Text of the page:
Location: Quaker Road. Falmouth, Massachusetts

9. Madaket Beach, Nantucket

Madaket Beach, Nantucket
Madaket Beach, Nantucket

Visitors will need a 4WD vehicle and a beach permit to access the far end of Madaket beach on the western tip of Nantucket. If sunsets are your jam, plan to be there at the golden hour, as sunsets from the point are spectacular. This large open space can have powerful surf and an occasional undertow, so make sure to check conditions, especially if traveling with children. Lifeguards are sporadically located along the area, but there are no facilities.

Views of nearby Tuckernuck Island and the strong rip tide that draws fishermen to brave the channel are an interesting sight off the point. The refreshingly cool water is perfect on a hot summer day of sandcastles and long beach walks.

Hearty sun worshippers who don't mind a bit of sand hiking can also get to the area via the bike path (approximately five miles from town) or the seasonal NRTA shuttle bus. Very limited parking can be found at the end of the road.

Although Nantucket's 80-mile coastline is in reality one big beach, accommodations are found in town.

Location: Pennsylvania Ave., Nantucket, Massachusetts

10. Spectacle Island, Boston Harbor

Spectacle Island, Boston Harbor
Spectacle Island, Boston Harbor

Just offshore from Boston proper and about 20 minutes by ferry from Boston's Long Wharf downtown, Spectacle Beach offers visitors one of the few sandy beaches found among the Boston Harbor Islands and easily accessible from the city.

Open from May through Columbus Day, the beach is supervised by lifeguards during the summer months, and ferries run regularly from Long Wharf during the season. The eco-friendly visitor center provides a timeline on the evolution of the island, as well as changing exhibits.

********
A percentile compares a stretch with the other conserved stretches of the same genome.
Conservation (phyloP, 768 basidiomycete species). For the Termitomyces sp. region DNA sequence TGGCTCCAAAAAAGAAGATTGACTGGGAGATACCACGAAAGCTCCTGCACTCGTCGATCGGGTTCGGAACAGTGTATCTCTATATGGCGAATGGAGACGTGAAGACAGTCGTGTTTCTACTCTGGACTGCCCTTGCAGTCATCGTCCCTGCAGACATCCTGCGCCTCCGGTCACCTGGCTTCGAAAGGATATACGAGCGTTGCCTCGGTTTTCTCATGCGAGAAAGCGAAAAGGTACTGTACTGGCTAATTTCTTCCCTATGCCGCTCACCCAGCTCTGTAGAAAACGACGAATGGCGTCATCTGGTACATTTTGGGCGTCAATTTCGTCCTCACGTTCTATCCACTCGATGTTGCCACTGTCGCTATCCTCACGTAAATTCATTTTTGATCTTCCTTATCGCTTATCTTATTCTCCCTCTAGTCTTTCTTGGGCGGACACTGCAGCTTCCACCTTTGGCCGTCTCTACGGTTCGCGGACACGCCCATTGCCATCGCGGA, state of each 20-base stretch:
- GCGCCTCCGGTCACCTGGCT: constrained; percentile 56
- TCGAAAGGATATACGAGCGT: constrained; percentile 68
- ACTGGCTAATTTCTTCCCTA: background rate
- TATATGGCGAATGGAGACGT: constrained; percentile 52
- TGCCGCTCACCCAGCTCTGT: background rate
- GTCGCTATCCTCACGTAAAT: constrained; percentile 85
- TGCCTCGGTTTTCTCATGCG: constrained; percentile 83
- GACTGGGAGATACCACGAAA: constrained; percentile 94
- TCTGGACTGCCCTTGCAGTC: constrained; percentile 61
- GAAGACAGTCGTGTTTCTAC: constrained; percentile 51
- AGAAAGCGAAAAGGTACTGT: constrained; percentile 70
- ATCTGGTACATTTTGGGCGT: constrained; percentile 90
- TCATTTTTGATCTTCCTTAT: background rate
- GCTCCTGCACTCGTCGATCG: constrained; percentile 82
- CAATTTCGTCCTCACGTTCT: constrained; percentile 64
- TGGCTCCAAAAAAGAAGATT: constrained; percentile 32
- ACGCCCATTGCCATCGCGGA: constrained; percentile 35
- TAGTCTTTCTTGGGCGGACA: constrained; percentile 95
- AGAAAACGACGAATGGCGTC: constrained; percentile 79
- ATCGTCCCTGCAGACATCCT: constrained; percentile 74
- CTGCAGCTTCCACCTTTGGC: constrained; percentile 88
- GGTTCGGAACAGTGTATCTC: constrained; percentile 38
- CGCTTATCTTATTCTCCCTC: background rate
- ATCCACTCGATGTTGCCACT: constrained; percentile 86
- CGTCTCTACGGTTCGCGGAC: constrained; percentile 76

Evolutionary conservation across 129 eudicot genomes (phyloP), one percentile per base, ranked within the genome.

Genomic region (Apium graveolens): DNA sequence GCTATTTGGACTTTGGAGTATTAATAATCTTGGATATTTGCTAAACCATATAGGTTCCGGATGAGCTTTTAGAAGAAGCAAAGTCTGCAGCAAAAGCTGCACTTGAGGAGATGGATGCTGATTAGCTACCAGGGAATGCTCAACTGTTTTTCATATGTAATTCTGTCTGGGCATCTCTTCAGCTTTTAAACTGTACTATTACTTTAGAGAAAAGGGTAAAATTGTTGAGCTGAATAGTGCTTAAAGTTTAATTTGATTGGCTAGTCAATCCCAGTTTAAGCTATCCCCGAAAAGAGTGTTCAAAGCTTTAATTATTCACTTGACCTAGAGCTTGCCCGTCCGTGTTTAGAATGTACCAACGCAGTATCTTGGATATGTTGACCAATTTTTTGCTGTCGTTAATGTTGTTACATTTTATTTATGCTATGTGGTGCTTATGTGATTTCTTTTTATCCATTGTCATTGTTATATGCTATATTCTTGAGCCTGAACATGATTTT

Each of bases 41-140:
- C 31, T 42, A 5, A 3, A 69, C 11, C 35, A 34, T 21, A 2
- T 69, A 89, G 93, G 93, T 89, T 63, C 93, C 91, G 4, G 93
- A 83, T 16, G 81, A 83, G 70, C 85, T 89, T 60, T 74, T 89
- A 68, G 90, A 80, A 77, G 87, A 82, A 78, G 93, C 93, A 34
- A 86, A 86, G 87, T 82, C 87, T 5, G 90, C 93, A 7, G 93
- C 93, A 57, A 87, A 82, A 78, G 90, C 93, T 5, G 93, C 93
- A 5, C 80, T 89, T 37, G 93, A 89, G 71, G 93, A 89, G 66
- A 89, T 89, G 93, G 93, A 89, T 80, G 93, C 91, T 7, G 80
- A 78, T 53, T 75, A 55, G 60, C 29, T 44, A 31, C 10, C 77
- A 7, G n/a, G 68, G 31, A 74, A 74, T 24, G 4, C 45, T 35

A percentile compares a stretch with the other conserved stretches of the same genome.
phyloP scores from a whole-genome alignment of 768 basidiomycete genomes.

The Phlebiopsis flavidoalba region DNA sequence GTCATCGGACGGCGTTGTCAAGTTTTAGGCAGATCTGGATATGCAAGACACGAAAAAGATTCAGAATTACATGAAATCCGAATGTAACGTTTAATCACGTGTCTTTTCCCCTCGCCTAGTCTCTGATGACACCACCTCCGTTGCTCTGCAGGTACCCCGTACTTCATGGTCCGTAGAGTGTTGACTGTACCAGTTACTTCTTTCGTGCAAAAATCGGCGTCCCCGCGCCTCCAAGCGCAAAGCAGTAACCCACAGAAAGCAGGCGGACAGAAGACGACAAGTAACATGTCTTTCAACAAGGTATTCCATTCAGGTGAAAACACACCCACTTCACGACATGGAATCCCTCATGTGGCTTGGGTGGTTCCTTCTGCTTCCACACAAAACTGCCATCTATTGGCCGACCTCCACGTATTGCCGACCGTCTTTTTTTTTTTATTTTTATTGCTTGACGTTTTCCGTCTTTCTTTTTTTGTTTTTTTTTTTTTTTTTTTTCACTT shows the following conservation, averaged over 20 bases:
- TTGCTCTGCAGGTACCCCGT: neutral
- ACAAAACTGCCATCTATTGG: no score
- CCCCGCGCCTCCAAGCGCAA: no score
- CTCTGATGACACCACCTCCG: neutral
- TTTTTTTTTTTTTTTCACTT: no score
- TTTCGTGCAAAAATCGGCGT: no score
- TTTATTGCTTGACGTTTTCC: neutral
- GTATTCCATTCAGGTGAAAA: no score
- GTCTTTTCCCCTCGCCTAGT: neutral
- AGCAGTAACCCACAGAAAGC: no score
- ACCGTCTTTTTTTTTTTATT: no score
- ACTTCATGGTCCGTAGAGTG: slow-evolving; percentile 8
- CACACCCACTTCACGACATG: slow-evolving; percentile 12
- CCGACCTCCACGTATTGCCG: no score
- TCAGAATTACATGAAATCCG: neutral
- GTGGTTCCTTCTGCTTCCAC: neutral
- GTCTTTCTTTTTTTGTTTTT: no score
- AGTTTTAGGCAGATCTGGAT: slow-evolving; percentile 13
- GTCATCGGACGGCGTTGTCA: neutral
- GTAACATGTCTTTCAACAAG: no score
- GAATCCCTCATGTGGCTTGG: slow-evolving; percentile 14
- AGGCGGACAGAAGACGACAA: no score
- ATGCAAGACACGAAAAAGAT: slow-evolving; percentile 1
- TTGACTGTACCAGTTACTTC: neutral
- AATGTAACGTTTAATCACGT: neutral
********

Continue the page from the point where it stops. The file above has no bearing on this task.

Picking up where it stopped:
On a clear day, views of the city skyline are excellent. A small marina attracts boaters. Hikers will delight in the five-mile loop around the island that offers exciting panoramas of Boston.

Tourists will find the central location an excellent starting point for visiting the city's top attractions.

11. Cisco Beach, Nantucket

Cisco Beach, Nantucket
Cisco Beach, Nantucket

One of the best surfing beaches in the state is Nantucket's popular Cisco Beach. Pounding waves have made this part of the southern coastline especially popular with stand up paddleboarders and surfers. In the summer, it's common to see cyclists riding the four-mile path from town along Hummock Pond Road, with beach chairs or surfboards tucked under their arms.

Stop at the popular Bartlett Farm about three quarters of the way out and load up on picnic ingredients. Their selection of sandwiches and salads is extensive and often features local ingredients from the field.

There is a large parking lot at the end of the road with a lifeguarded beach and portable restrooms. A surf school operates from this location, so if you've always wanted to learn to hang 10, this is the perfect opportunity. Be aware that rip currents can be strong here.

The beach is connected to many dirt roads, where you can find a more secluded location. Just be careful you don't get stuck - the tow trucks have a field day with city slickers, who think they know the tricks of off-road driving.

The Grey Lady gets her name honestly. An occasional fog bank rolls in and out of this part of Nantucket and adds to the beauty of an undeveloped coastline of rolling dunes covered in sea grass and sweet smelling rosa rugosa.

Location: End of Hummock Pond Road, Nantucket, Massachusetts

12. Rock Harbor Beach, Orleans

Rock Harbor Beach, Orleans
Rock Harbor Beach, Orleans

The season on Cape Cod is starting to stretch further and further into the fall. Truthfully, September is one of the most beautiful months. That being said, visitors choose the same lovely beaches no matter what time of year they are visiting.

Rock Harbor in Orleans is one such spot. As the Cape starts to turn to the north, this is a location that really stands out. The area is filled with nooks and crannies of bays and tidal pools. At low tide, the flats seem to stretch on forever. Similar to other places on a narrow inlet, the magnificent Rock Harbor is split into two areas. Fishing and charter boats are found on the more popular western side. The small beach here can get very crowded, especially because there is no charge for parking.

The more secret side of Rock Harbor is located on the east side and is a wonderful place to watch the off-the-chart sunsets. You'll find the entrance down Dyer Prince Road. A short walk to the beach through a sandy trail leads to a much less populated area.

Location: Rock Harbor Road, Orleans, Massachusetts.

13. Plum Island, Newburyport

The beach at Parker River National Wildlife Refuge on Plum Island in Newburyport
The beach at Parker River National Wildlife Refuge on Plum Island in Newburyport